I feel like it's given me a place in the world of art, and I'm very happy I ended up releasing it while the pandemic kicked in. It made people bored, which made them sit down and actually dive into art, and I feel like this album was written both for home enjoyment as well as for the dance floors.Can you share some of the feedback you've received from people about the album?
I don't think I've ever done something that resonated with so many people as much as 'ERA' did. I've received so many letters, messages, presents from kind individuals that just opened my heart to a whole new level of love.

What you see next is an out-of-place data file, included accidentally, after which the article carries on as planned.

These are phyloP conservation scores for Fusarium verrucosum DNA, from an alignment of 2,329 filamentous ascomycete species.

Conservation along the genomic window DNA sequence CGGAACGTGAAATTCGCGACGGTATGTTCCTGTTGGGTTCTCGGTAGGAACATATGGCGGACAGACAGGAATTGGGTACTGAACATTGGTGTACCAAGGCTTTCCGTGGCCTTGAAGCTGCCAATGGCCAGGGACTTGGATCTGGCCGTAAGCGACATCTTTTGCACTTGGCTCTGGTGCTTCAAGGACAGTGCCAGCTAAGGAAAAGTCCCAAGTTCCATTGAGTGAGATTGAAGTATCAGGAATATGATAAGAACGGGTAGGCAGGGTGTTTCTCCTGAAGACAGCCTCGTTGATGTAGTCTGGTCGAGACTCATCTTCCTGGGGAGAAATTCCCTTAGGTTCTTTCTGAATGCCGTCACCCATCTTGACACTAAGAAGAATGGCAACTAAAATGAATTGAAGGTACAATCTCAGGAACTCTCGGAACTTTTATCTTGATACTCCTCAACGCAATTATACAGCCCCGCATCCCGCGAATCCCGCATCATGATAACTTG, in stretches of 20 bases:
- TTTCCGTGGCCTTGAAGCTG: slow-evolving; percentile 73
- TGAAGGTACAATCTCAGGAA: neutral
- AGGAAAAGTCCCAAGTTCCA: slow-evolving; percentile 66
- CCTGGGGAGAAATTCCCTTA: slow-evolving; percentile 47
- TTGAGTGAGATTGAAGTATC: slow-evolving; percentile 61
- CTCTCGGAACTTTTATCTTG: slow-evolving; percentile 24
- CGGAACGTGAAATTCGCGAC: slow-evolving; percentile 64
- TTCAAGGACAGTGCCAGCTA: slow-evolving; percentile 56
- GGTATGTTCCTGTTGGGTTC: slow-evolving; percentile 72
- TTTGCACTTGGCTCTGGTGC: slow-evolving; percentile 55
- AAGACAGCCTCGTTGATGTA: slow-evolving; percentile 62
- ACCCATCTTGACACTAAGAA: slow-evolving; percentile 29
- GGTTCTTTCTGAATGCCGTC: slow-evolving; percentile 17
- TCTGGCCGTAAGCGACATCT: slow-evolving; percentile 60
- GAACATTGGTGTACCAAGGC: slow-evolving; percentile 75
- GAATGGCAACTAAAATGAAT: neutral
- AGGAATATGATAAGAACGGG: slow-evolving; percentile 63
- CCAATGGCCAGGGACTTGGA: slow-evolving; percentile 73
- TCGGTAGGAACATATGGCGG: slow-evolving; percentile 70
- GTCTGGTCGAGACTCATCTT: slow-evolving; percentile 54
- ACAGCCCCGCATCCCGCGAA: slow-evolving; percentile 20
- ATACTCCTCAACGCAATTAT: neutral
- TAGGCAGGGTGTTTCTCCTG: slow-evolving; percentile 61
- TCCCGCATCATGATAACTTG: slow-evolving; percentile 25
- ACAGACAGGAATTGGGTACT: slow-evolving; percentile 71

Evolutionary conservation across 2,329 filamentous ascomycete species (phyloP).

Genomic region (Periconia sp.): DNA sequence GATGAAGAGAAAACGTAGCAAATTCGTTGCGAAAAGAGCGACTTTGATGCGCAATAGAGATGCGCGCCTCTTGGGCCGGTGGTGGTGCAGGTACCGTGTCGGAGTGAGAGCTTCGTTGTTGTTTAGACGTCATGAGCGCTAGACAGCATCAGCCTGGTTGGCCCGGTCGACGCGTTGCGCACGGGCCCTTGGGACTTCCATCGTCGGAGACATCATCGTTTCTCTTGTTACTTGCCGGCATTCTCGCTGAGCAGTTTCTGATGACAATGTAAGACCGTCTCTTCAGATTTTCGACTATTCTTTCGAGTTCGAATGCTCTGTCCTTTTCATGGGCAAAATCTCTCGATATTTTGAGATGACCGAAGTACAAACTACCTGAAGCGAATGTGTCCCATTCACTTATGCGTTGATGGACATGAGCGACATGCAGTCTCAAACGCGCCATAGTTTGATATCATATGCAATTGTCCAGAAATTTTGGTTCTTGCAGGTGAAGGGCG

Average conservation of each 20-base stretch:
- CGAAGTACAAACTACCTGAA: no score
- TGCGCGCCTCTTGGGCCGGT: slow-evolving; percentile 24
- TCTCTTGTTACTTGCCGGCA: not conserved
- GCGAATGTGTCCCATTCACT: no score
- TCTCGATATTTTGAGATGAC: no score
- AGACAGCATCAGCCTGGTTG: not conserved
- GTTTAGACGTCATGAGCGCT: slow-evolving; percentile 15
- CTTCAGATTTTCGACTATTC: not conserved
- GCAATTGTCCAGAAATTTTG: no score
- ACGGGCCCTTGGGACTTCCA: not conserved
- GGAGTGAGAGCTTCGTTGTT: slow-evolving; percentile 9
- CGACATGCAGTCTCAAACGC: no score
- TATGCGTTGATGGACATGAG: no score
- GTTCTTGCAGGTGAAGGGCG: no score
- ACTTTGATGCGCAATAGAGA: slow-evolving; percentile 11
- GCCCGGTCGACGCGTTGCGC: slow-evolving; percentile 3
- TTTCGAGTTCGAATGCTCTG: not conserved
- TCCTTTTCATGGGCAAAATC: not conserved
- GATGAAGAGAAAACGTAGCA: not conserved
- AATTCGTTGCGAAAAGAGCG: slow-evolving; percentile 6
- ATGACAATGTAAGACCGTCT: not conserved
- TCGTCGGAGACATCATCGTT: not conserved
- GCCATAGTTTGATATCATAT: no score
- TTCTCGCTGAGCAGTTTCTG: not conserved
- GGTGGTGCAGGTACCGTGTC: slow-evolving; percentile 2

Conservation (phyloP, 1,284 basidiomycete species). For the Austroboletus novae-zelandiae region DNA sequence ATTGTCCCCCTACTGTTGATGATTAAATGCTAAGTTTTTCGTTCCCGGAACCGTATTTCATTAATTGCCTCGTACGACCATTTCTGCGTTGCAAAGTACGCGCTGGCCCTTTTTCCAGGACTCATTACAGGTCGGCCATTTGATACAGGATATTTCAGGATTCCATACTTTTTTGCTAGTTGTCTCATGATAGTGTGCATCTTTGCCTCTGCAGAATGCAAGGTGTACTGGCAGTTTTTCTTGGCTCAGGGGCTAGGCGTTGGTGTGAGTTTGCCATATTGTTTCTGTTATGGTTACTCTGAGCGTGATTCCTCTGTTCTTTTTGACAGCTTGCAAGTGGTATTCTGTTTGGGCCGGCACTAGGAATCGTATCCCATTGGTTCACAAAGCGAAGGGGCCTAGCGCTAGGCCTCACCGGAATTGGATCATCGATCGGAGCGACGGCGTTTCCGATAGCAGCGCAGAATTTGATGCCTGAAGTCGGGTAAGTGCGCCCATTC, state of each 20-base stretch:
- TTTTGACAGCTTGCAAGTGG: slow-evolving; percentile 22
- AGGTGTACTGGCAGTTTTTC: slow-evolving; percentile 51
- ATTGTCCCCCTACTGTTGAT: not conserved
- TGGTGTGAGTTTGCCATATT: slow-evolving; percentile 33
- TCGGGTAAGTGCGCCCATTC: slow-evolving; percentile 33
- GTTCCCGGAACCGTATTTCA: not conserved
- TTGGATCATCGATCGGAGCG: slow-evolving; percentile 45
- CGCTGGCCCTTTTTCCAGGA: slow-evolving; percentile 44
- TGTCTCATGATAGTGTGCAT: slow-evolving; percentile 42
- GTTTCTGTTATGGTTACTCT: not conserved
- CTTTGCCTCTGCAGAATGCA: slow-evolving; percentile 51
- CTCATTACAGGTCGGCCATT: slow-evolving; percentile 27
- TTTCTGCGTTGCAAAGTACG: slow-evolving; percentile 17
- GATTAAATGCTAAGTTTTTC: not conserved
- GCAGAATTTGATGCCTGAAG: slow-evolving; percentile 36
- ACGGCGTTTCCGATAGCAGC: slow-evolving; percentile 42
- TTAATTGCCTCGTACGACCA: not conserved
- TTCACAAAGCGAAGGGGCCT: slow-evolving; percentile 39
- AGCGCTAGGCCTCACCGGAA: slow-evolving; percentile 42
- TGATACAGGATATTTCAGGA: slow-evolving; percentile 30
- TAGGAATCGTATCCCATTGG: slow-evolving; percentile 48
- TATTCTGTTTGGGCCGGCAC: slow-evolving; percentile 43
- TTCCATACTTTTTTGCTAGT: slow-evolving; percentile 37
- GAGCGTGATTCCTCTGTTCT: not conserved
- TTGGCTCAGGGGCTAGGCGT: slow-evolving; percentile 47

Seeing and hearing what it does to people and how it affected their lives makes me want to keep on making music from my heart for the rest of my life. The album already passed two million hits on Spotify, was played on the mainstream radio in Israel, and was highly accepted by the mainstream as well as the psychedelic communities, which really shocked me and made me the happiest and proudest that I've ever been with something I've done.
Of course, it wouldn't have happened without my amazing team, the artists that took part, and my amazing crowd.You're one of the headliners for the Elements Winter Solstice Festival. How does it feel to be back in Australia again and preparing to head out to a festival?
One of the last tours I did before COVID was in Australia. This place is so dear to my heart and I consider it my second home.